As a new nurse on the job, most facility bring in new staff and they complete the class room process. They are then placed with a mentor for 6-8 weeks to be groomed on the reality of what goes on, on a psych ward. Today, young mild mannered, young women, walks on the floor looking for me. I smiled because she had "I am scared" written all over her face. I welcomed her to the unit, and began asking questions about where else she had worked in the hospital and who she had worked with. This gives me an idea of what she has been exposed too and the teaching she had received already.
Most of the mentors in the hospital have worked 10 years and more and I know how they teach. We as nurse mentors work together when someone new comes on board sharing what they need less exposure or more exposure too.
The air in the hospital had been busy and full of activity all day. Activity on psych ward can be mild to "oh my word" in seconds. We had not made it to the medication cart to count the Narcotic box yet when the buzzer began screaming across the intercom. The staff came to full attention, conversation stops, the patients on the hall automatically began moving into their bedrooms or up against the walls out of the way. Staff began removing ink pens, watches and badges shoving them in their pocket.
The young new nurse swirls around with her eyes wild as clear marbles and said "WHAT is that?" I said, "Follow me and keep up. We are headed to a code…." The buzzer paused and the announcement calmly and clearly stated "Code D unit XXX – Code D unit XXX". The unit was one hallway over, the lock down unit. People took off running, that unit had been under tense activity all day. You could hear the heavy running feet running across the top floor and rumbling down the steps. People were emerging out of the walls. Doors were slamming, but not one person was saying a word….just running.
At times like these you do not know what you're running too. You just know for them to call a code – they need help and it could be your unit one day in need of the same help. It is amazing how people will run to the unknown as a team. Some run to be nosy and would not dare to step in and really help, but others that you see coming you know will be right by your side.
As we entered the ward, I can see them walking with the person headed to the seclusion room. Kicking, screaming and cursing. I turn to look and the young nurse is right on my heels. Panting with her eyes wide we stood in front of the doorway of the room this person just destroyed. Not one thing was in tack. The entire ceiling was gone. There were two wires hanging from the ceiling where the light fixture used to light the room. Ceiling tiles lay all in the floor; the bed was upside down, mattress thrown against the wall. I turned to her and smiled, "You ok?" She replied, "Yes! Oh my gosh did she do that?" I saw someone heading to the patients bedroom with the restraint bag. I grabbed the new nurse's arm and said," Come on."
As I was headed to the room I saw three more new nurses that had the "deer in the head light look" observing the events. As we began preparing for them to bring the patient into the room to be restrained to the bed for protection of herself and the staff. I positioned the new staff in the room with instructions of what to do and to act quickly when she came in. I could hear them breathing but their heads were nodding ok.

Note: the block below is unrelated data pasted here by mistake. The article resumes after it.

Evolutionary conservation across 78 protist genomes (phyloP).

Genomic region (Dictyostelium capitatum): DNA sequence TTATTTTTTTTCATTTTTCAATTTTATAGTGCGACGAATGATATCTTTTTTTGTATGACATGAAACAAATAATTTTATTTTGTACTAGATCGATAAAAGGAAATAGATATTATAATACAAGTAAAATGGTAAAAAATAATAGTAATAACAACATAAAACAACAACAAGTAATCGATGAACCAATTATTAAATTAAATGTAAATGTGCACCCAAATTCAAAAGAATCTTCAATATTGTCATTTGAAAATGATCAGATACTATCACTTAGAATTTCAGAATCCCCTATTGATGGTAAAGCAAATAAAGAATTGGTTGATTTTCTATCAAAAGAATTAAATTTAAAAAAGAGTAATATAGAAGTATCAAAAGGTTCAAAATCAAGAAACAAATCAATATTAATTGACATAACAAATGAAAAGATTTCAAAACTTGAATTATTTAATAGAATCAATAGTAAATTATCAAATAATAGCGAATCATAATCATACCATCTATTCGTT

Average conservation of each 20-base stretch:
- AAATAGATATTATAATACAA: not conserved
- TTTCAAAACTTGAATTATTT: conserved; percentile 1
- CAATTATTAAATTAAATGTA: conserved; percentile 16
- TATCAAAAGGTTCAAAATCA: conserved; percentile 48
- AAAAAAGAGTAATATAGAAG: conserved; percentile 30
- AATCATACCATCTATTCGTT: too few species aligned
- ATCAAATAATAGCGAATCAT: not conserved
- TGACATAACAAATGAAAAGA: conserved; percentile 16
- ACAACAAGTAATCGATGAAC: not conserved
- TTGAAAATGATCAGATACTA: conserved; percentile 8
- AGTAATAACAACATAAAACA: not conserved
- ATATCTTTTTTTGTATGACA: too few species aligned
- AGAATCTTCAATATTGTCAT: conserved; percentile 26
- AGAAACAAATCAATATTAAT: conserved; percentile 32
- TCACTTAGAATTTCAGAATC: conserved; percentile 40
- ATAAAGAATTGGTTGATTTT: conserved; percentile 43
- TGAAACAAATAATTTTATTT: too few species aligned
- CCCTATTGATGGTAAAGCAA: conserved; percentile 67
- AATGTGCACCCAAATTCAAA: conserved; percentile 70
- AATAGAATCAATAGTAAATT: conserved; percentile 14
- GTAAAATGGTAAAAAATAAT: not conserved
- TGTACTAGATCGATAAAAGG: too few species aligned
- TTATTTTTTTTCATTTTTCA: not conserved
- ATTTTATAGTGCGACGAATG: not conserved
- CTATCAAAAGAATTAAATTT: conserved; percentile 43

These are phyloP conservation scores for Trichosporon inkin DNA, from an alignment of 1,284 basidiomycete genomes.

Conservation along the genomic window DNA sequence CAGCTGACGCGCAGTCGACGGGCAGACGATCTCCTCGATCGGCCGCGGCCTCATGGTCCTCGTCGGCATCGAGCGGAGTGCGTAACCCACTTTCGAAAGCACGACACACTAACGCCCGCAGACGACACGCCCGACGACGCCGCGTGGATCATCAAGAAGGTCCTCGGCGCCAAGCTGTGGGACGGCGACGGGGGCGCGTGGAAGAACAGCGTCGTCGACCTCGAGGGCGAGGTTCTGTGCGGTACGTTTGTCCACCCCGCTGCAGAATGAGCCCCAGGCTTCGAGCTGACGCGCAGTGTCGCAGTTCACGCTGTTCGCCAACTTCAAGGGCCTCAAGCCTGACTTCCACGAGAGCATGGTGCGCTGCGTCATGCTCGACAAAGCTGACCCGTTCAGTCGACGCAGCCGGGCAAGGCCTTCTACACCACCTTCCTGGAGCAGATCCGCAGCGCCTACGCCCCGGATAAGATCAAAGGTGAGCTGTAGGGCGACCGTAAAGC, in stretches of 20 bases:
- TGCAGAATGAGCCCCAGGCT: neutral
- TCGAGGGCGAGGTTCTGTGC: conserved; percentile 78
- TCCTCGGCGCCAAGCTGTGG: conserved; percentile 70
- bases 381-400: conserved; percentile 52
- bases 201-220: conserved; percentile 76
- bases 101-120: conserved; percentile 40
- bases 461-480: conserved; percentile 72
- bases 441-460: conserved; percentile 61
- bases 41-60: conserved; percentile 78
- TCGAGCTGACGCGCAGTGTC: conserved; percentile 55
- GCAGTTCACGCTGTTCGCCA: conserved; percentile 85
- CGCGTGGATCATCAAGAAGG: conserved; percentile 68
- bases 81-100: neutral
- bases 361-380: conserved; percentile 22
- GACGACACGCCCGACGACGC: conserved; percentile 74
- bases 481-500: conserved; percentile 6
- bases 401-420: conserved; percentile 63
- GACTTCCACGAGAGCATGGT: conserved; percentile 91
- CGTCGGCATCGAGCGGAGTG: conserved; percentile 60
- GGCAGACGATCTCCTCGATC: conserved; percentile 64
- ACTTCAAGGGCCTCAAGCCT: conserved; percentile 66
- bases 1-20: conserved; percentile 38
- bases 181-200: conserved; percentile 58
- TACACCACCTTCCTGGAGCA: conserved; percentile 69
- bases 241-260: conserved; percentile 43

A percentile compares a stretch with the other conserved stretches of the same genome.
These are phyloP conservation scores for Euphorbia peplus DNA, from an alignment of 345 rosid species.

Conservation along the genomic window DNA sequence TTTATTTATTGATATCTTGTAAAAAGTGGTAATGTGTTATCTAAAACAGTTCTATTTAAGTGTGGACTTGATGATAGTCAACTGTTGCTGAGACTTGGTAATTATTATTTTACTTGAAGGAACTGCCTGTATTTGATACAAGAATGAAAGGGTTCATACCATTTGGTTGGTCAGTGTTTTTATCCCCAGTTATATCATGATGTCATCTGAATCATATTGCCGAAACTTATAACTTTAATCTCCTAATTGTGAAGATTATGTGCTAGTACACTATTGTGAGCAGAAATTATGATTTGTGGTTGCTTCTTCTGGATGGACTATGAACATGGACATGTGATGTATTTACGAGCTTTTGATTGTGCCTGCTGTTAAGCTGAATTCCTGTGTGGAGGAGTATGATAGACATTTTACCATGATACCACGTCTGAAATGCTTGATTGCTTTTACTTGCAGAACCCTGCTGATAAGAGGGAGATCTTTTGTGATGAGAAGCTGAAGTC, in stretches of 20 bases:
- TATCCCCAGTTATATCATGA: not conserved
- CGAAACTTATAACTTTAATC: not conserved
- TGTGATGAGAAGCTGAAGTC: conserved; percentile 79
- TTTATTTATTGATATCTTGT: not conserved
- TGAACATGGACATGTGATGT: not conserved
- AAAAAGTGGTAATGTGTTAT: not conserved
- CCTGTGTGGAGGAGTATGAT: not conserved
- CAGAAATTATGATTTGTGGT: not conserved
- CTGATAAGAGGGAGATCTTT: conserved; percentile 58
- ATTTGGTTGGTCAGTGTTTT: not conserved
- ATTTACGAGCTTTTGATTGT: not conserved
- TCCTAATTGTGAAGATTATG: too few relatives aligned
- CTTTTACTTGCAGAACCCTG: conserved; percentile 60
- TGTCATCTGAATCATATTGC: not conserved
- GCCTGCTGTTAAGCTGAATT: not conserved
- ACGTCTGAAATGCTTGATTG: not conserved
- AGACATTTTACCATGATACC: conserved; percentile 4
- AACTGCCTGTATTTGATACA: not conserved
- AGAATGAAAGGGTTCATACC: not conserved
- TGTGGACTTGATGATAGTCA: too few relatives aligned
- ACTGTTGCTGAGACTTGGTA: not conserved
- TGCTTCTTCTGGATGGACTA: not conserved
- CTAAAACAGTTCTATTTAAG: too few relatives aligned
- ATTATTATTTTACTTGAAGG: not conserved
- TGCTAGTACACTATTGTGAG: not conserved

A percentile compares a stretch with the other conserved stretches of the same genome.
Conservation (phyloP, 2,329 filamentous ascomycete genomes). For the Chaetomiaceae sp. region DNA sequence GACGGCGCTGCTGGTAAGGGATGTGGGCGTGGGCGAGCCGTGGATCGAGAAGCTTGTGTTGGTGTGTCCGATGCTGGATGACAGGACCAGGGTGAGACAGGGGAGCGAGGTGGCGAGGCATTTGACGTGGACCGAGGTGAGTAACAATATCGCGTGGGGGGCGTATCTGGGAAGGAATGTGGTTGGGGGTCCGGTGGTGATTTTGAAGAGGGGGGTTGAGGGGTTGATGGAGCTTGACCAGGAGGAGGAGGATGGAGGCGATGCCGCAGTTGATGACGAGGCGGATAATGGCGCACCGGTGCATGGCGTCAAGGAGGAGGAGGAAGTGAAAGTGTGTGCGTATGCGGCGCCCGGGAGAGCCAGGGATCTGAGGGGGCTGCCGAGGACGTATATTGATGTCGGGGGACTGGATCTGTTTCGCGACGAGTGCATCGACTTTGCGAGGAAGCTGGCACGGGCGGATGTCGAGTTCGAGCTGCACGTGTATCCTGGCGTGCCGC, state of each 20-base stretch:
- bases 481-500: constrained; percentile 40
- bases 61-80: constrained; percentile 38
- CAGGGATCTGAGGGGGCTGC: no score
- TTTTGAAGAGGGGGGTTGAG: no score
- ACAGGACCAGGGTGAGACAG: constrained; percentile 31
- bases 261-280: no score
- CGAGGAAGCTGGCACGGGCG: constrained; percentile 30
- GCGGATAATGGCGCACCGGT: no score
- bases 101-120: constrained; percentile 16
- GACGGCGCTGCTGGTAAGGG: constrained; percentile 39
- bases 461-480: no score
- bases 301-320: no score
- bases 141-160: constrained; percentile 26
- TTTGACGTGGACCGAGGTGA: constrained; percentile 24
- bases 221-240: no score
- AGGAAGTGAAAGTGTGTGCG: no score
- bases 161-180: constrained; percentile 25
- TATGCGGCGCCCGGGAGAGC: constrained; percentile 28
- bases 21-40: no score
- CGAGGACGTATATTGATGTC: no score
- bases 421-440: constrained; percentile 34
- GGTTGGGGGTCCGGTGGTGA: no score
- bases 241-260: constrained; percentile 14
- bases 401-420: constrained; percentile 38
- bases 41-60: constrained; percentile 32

The staff came with the patient in CPI transport position. She lay on the bed and explained what was going too happened. She cried but shook her head ok. The new staff quickly, with shaky hands buckled her arms, legs and chest to the bed. The staff that had the best re pore with her stepped in. An ole classmate that she had gone to school with. He spoke softly to her and told her why they had her restrained. She asks him not to leave her because she was scared. He stayed.
As things began to calm down and the staff began leaving. I looked at my new nurse and nodded my head toward to the door to leave. All that was left was mounds of paper work and for the medication she was given to begin working.
I told her – "You did well. What did you think?" She smiled, "I was not sure what was going on but that was neat how everyone begin working together without saying a word."
After processing what just happened with her. Answering her questions and reassuring her that even though it is scary we all go because you never know when you will be on the unit that needs the help. I felt confident that the next time she heard a "code" buzzer I would look up and see her there without anyone prompting her.
Teaching the new nurses that come to the hospital grooms them for when they will be out on their own. Most of them are eager to learn and everything they see has them in awe. Not every day is as busy as this one, but when they are – you want people beside you that are willing to step in and help. The most scary thing as a mental health nurse is feeling like you're in the situation alone. Not one person has ever stepped into the building wants to get hurt or to hurt someone else. Being alert and focused is a must.
Returning to a unit, thankful the staff and patient we ok – it is time to take a deep breath and begin the shift….or had it already began.
Angela Brooks is a leading distributor of Young Living Essential Oils. Dedicated to natural health solutions, Brooks provides people with healing alternatives without harsh side effects. Additionally, Brooks is a mental health nurse committed to bringing mental happiness to the nursing profession by motivating and supporting nurses around the country.
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